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I'm planning an overnight hiking trip and want to try cooking fish. We will be camping at an established backcountry site on the trail, which has a spot for a tent near a fire ring.

However, this is in an area with black bears. I know to hang all my food and other scented items in a bear bag, and not to eat in the tent. Beyond that, what additional precautions should I take for smelly foods?

Typically I just bring less smelly things like trail mix and energy bars, and nothing has ever bothered my site or bear bag (as far as I know!), but I'm worried that fish scent would be way more attractive.

For instance:

  • Should we cook further away from the tent than usual? (There are a number of sites along the hike, so cooking dinner at one site and hiking a bit farther is a possibility.)
  • What is the best way to dispose of the "juices", grease, etc. left over from cooking?
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    Have a look at this outdoors.stackexchange.com/questions/9634/… Not sure if this acts as a duplicate. – Ricketyship May 19 '17 at 5:38
  • @Ricketyship, I had read through that, but it's focused on storing lots of food whereas I'm interested in proper procedure for cooking and disposing of very "attractive" foods. – user812786 May 19 '17 at 13:16
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You've got most of it down already. Cooking away from your sleeping area is always a good precaution, and never eat or bring food into your tent.

A PDF from CapitolRiders.org points out some of the precautions you can take:

Handle food with care. For the best bear-deterring actions, obey this list:

  • Do cook at least 100 yards (91 meters) from your tent.
  • Do change clothes after cooking and keep those clothes elsewhere from your sleeping area.
  • Do not ever leave food unattended, not even for moment to go to the stream to get water. Make sure it is guarded by others at the campsite or is put away.

Your technique of cooking/eating at one site and then moving to the next should work perfectly (so long as they are far enough apart - I imagine they are). As for disposing of the byproducts of cooking, I would dump anything that won't harm the environment even further away from the cooking site so that others who may use the site won't be in danger. I would think that grease shouldn't impact the environment so it should be safe to dump.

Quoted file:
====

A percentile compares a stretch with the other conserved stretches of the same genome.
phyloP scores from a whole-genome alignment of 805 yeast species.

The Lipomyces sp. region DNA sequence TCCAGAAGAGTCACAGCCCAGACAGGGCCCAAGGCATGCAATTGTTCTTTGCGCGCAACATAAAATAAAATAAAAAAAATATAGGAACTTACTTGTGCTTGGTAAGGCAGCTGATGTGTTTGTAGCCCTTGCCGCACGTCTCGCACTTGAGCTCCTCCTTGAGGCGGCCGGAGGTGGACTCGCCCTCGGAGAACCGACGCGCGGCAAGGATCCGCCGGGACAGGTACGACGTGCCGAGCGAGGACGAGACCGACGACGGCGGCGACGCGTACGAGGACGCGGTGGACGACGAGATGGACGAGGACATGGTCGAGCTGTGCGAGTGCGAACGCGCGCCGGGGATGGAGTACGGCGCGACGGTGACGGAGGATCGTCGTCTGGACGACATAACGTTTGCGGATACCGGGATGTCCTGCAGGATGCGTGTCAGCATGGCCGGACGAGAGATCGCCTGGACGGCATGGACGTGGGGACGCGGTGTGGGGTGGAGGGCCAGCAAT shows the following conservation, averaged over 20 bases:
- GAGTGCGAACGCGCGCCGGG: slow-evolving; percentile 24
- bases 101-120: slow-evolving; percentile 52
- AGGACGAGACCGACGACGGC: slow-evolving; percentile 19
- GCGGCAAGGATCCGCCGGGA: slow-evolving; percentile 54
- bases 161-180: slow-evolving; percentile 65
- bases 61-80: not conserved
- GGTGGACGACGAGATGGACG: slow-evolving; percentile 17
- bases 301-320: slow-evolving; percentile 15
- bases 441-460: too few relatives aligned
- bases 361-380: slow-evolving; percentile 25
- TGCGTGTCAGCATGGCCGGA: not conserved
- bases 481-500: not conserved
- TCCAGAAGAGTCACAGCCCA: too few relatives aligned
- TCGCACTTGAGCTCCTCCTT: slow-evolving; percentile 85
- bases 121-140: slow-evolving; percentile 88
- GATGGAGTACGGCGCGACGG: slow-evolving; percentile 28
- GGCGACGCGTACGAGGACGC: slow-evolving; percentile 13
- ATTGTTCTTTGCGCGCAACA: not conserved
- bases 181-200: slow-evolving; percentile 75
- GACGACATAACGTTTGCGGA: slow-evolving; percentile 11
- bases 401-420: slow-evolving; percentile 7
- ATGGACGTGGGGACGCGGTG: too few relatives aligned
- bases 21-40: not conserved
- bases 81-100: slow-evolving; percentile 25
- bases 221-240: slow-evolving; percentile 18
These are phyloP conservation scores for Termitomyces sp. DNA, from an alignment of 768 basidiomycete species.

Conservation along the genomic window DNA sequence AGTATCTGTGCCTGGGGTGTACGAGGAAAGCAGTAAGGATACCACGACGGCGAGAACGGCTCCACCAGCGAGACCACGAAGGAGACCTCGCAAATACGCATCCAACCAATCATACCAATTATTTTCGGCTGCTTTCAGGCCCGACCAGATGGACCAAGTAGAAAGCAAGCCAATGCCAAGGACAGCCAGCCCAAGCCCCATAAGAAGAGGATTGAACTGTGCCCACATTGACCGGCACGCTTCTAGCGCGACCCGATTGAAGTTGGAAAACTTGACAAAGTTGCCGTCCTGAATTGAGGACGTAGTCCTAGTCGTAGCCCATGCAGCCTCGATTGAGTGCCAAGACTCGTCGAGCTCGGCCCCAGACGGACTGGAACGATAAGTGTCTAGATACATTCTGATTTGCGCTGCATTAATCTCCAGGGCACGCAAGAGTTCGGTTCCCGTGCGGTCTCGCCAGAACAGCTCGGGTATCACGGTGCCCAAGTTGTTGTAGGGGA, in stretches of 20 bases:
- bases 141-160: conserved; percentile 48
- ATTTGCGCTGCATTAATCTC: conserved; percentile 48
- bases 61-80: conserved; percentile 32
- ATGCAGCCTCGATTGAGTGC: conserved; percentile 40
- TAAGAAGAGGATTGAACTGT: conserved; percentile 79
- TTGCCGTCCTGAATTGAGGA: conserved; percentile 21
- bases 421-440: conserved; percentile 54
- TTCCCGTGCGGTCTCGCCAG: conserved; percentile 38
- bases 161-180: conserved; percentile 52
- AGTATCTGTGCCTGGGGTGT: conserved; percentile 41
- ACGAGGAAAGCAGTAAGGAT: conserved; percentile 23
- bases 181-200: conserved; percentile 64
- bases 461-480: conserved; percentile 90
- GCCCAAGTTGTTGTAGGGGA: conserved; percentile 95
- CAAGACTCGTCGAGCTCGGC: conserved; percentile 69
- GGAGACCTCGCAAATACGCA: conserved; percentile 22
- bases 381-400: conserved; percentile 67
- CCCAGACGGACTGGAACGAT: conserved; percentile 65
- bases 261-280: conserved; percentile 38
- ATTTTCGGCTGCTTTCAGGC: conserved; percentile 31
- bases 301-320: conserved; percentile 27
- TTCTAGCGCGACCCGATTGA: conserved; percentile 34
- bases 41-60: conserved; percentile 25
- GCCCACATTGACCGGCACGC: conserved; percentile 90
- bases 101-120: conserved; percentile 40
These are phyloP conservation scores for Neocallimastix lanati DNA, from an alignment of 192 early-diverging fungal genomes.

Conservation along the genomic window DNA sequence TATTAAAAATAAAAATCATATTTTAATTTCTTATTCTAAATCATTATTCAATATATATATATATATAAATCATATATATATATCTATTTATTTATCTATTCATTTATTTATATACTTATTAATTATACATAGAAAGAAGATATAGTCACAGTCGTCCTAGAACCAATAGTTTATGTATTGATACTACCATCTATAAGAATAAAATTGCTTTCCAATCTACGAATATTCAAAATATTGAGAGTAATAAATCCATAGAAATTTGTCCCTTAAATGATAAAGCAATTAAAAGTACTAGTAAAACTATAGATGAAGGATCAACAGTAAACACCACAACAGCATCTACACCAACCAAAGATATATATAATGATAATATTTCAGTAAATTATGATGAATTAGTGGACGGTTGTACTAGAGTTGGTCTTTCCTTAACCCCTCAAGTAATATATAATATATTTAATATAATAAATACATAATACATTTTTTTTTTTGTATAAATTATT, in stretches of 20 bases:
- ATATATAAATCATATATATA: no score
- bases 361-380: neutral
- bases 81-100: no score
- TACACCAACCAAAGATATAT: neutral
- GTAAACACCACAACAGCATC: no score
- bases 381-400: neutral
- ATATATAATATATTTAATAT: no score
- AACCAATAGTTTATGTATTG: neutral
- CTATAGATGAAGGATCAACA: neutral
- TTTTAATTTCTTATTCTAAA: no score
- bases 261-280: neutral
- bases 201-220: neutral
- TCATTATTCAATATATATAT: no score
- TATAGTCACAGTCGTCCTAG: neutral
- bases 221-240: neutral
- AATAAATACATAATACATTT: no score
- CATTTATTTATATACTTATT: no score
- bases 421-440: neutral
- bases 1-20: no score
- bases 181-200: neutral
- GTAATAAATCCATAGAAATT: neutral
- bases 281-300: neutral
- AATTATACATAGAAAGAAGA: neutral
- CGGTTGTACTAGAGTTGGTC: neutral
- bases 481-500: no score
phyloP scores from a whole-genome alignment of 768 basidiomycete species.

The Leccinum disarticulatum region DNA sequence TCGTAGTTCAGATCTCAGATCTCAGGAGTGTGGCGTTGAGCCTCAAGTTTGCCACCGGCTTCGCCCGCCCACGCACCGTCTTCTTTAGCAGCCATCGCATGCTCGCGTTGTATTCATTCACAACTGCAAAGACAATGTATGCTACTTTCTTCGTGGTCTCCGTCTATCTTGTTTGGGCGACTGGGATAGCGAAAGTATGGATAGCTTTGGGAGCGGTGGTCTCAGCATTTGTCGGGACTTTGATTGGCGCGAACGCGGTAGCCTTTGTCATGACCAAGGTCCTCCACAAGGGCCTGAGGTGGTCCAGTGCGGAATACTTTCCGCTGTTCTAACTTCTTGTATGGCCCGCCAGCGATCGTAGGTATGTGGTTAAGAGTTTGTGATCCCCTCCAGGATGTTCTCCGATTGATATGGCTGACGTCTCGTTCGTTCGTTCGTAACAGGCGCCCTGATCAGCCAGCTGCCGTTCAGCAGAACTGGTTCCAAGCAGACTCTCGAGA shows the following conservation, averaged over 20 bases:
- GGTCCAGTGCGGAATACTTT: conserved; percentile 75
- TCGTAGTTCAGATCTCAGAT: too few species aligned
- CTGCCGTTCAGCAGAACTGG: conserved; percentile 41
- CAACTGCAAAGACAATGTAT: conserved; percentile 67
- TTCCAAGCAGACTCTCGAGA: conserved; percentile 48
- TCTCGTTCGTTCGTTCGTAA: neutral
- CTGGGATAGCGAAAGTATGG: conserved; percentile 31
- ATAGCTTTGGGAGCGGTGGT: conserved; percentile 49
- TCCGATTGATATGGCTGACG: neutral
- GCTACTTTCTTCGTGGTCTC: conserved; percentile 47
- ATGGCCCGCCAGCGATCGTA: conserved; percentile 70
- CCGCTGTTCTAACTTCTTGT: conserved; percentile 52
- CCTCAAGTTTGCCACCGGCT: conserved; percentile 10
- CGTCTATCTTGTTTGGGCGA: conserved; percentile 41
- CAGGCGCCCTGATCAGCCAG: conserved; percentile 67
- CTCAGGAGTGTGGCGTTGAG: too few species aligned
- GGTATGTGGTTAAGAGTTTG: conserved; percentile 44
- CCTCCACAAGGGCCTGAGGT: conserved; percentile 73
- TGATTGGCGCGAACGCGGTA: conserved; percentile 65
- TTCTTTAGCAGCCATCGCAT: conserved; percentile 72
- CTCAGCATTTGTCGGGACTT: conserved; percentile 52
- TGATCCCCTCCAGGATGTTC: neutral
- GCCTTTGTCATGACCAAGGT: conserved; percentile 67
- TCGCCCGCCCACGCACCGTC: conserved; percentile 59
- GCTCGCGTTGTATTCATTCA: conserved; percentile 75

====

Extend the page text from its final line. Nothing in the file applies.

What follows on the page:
For things that you should not just leave (things that constitute as pollution), you can use another bear bag or garbage bag to hold all of these things and hang it just like you would with your food. It may be smarter to hang this one separately from and further from the bear bag that contains your food. This is exactly what I did once on a 2 day hike.

  • Good idea about hanging the garbage bag separately! Could you explain more about disposing the grease? It doesn't seem very LNT to just dump it on the ground but for a couple fish I guess it wouldn't be that much :/ Would burying or burning it work? – user812786 May 18 '17 at 19:11
  • @whrrgarbl I suppose burning it would be ideal (be careful of grease fires!) That would also alleviate leaving behind any scents. The way I see it is if the grease came from something from nature, it should be fine to put it back into it at least in small amounts. Burying may also be good, but you may have to bury it deep enough to avoid leaving behind scents. – Timmy Jim May 18 '17 at 19:29
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    I would neither bury nor burn the grease. Burying it will create litter (imagine everyone did that!). Burning it might work, especially as you already have a fire ring. However, the smoke from grease burning will get on everything - clothes, tents, tarps, ropes, YOU, your hair... In this case, I would pour the cool-but-still-liquid grease into a plastic ziploc and carry it out with you. – Andrew Jennings May 19 '17 at 13:23

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